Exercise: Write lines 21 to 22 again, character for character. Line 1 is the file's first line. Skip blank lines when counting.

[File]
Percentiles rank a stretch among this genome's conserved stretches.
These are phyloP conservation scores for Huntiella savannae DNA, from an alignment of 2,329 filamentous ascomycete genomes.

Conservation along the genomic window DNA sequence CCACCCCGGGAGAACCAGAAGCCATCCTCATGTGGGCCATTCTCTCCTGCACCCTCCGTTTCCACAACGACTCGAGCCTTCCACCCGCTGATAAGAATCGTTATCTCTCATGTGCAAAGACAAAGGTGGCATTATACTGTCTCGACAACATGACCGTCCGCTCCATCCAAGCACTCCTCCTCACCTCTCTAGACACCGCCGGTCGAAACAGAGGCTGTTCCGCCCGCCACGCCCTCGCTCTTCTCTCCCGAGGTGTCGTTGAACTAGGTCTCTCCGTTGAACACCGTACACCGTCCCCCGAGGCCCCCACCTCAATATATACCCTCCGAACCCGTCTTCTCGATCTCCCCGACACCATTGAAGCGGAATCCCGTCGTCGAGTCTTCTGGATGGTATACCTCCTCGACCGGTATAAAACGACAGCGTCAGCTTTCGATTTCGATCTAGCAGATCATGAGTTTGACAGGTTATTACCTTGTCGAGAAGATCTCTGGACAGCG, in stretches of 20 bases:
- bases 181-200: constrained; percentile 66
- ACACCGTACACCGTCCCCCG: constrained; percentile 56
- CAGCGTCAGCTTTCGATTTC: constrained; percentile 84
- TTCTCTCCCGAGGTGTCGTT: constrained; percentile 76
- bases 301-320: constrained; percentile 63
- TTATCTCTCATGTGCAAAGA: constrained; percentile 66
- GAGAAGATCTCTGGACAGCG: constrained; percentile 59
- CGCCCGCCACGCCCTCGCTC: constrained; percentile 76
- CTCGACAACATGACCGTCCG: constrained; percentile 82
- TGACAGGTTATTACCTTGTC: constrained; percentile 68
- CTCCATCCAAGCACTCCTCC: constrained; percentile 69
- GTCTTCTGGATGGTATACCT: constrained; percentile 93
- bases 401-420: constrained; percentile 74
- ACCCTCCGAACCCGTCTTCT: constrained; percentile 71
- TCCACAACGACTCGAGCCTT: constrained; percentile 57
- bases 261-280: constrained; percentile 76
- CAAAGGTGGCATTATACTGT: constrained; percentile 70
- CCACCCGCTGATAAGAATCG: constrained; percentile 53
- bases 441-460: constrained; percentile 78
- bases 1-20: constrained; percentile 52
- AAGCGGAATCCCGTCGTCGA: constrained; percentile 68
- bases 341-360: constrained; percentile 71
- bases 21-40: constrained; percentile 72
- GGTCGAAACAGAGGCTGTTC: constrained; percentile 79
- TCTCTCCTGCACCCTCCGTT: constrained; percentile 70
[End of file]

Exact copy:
- CCACCCGCTGATAAGAATCG: constrained; percentile 53
- bases 441-460: constrained; percentile 78